(Image Source: Shutterstock)
India has made gradual but definite progress towards reducing gender inequality in health and education. Despite the fact that women are as educated and skilled as men, they remain underrepresented in corporate boardrooms. According to the Egon Zehnder Global Diversity Tracker 2020, the average boardroom in India has 11 seats, out of which only 1.6 belong to women. The number is underwhelming in comparison to the global average of 2.6 women in an average board size of 11.1.
This lack of representation reflects the impediments women face at every stage of their careers. Often, mid-career women are not promoted to positions of responsibility as managers assume that they will prioritise their families over their jobs. LinkedIn’s Opportunity Index 2021 suggests that four out of five working women missed out on a raise, promotion, or work offer because of their gender. When women are unable to succeed in the workplace, organisations do not have a pipeline of candidates to induct into leadership positions. Gender-related obstacles exist, in large part, due to managerial perceptions about how women’s priorities change after marriage and/or childbirth.
The key to changing this perception is to change the reality associated with it. Societal changes must occur, such as more equitable sharing of domestic responsibilities, so that women have a fair chance to prioritise their careers. According to the latest NSSO Time Use Survey, Indian females spend 19.5 percent of their time in a day on unpaid caregiving and domestic work, whereas males spend only 2.5 percent of their time on the same. This has a clear impact on women’s freedom to pursue their professional ambitions. Only 4.2 percent of females’ time is spent on employment and related activities, compared to 18.3 percent for that of males. The pandemic, where work-from-home has increased has further exacerbated this reality.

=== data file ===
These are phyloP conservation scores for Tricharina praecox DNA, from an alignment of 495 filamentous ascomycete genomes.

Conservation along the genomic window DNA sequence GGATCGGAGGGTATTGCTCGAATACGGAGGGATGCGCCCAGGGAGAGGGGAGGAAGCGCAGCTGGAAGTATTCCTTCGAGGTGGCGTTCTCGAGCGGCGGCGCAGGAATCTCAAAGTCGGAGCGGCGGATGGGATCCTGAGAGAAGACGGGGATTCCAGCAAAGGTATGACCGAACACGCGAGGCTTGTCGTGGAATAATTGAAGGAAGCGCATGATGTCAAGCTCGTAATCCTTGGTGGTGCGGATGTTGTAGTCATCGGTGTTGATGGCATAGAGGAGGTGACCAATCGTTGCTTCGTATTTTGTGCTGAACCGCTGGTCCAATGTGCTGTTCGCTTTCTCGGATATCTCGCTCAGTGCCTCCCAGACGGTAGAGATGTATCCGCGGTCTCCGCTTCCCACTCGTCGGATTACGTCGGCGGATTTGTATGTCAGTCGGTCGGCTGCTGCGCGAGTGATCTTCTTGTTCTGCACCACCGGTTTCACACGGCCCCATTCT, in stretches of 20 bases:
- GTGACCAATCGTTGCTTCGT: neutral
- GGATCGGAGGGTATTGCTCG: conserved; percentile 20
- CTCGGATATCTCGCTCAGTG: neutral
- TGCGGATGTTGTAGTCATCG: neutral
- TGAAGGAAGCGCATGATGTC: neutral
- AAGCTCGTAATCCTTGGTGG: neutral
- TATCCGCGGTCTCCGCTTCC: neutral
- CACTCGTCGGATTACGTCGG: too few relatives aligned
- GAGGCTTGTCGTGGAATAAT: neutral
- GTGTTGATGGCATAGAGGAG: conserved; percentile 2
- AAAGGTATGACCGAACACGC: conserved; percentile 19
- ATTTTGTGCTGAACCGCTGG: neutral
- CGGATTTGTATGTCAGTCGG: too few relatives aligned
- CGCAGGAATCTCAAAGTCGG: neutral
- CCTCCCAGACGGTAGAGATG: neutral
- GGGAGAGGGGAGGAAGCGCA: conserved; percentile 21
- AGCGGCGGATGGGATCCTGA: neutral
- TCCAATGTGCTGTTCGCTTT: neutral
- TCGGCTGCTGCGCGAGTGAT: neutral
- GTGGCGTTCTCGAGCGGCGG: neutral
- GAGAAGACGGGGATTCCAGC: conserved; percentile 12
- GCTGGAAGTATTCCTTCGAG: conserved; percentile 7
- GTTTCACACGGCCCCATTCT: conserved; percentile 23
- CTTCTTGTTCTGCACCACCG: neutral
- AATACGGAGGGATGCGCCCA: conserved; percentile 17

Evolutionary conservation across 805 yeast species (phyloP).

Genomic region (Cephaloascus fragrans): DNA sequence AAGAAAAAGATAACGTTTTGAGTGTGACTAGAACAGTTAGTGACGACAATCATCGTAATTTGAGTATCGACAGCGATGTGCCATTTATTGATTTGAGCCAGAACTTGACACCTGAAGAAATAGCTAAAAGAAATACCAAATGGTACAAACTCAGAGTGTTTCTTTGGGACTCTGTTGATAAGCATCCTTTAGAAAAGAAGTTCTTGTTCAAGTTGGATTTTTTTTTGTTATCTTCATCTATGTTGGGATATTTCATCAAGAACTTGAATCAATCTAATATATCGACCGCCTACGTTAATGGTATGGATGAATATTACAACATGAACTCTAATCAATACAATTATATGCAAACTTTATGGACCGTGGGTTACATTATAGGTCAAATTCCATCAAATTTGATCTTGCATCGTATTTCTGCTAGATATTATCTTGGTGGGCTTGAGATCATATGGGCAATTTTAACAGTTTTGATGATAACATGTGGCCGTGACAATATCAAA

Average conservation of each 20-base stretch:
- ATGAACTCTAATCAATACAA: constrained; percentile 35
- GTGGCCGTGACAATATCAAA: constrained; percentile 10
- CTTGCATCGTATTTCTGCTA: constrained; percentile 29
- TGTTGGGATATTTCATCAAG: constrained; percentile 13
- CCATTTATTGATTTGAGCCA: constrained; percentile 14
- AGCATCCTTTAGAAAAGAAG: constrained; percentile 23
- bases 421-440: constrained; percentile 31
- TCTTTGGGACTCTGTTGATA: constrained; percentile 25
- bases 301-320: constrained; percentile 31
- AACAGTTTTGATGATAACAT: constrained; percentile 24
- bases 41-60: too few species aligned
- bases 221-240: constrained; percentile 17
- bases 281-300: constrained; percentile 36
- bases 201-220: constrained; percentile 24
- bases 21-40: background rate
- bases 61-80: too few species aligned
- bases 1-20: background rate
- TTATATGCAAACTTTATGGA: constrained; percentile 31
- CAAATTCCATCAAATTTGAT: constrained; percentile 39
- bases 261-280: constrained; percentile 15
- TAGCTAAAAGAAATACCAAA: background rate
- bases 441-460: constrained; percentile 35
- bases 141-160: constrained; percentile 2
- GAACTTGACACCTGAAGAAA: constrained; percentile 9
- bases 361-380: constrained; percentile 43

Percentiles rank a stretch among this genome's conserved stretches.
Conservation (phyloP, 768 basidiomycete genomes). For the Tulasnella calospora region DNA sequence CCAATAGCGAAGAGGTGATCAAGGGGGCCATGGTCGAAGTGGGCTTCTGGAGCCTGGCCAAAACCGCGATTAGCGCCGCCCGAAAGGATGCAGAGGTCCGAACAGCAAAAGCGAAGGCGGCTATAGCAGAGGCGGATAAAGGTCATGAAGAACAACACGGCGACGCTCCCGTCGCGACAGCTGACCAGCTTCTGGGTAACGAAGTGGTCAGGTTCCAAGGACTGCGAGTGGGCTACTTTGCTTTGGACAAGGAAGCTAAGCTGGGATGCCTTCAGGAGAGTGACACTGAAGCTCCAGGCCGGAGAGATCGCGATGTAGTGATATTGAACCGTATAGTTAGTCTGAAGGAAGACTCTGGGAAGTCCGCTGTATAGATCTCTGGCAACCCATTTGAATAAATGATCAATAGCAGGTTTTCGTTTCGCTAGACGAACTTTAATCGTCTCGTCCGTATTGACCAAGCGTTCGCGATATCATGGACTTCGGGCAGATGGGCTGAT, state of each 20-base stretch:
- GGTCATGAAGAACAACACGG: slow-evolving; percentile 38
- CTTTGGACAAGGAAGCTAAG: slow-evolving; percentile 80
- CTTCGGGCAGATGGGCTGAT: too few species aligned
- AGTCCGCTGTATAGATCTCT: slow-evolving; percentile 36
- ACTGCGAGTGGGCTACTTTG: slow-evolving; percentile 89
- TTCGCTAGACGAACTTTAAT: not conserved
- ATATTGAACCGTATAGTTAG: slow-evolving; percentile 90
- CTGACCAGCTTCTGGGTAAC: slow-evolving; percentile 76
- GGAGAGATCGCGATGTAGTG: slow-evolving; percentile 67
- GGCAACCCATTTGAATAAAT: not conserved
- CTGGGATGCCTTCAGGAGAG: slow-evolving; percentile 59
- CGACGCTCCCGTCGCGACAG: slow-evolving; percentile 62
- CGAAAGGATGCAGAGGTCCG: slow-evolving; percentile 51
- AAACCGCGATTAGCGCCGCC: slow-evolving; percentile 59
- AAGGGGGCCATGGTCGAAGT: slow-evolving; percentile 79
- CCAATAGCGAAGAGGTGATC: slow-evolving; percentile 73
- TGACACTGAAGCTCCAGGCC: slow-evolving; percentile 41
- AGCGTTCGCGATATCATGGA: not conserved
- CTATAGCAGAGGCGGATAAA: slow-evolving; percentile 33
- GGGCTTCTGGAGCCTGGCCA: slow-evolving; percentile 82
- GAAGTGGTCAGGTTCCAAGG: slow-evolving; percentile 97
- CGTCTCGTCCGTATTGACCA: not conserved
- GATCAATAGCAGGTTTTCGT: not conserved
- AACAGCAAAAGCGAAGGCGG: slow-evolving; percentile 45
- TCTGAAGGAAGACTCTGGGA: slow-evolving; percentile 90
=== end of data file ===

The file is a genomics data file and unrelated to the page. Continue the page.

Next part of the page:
This disparity exists because there is no support system to assist families in their care and domestic duties, and the burden to fulfil these duties falls disproportionately on women. Ignoring the disparities between men and women can have serious consequences for India. The potential loss to economic development due to low female participation in the labour force is well-articulated.
Besides this loss of potential, this issue can impose costs on society. As educated and ambitious women strive to juggle multiple responsibilities, they often sacrifice their own mental and physical well-being. Despite making sacrifices, women have to grapple with the frustration of their wasted potential and opportunities. In a country with an increasing number of educated and skilled women, it is thoughtless and cruel to not develop a support system that enables them to achieve their potential.
The well-documented struggle of Valli Arunachalam is a prime example that suggests that the problem persists even today. Arunachalam is fighting a lone battle to change the age-old practice of the Murugappa Group that overlooks the induction of family women in their boards. She has already been voted out once by an all-male board, despite being well-qualified and extensively experienced as a technologist.
Social constructs have forced us to think that women are groomed to fit in certain moulds in a patriarchal society. This not only makes society averse to changes but also cuts down the equal opportunities for women. Families must acknowledge women’s contribution to their well-being and share domestic responsibilities. Children must be sensitised about these issues at a young age to catalyse social change.
In the workplace, organisation leaders must acknowledge that gender-diverse board rooms can help organisations recognise the impediments women face at the workplace and address them. Socially regressive mindset needs to change. Board rooms need to be more gender diverse.
This can set a virtuous cycle in motion: diverse boardrooms will lead to more diverse organisations, which in turn will help create a pipeline of experienced professionals who can lead the organisation. Each one of us is responsible for enabling women to achieve their professional potential, and we must put our best foot forward to acknowledge and initiate the change.
Kanchan Mittal is an entrepreneur. Views are personal and do not represent the stand of this publication.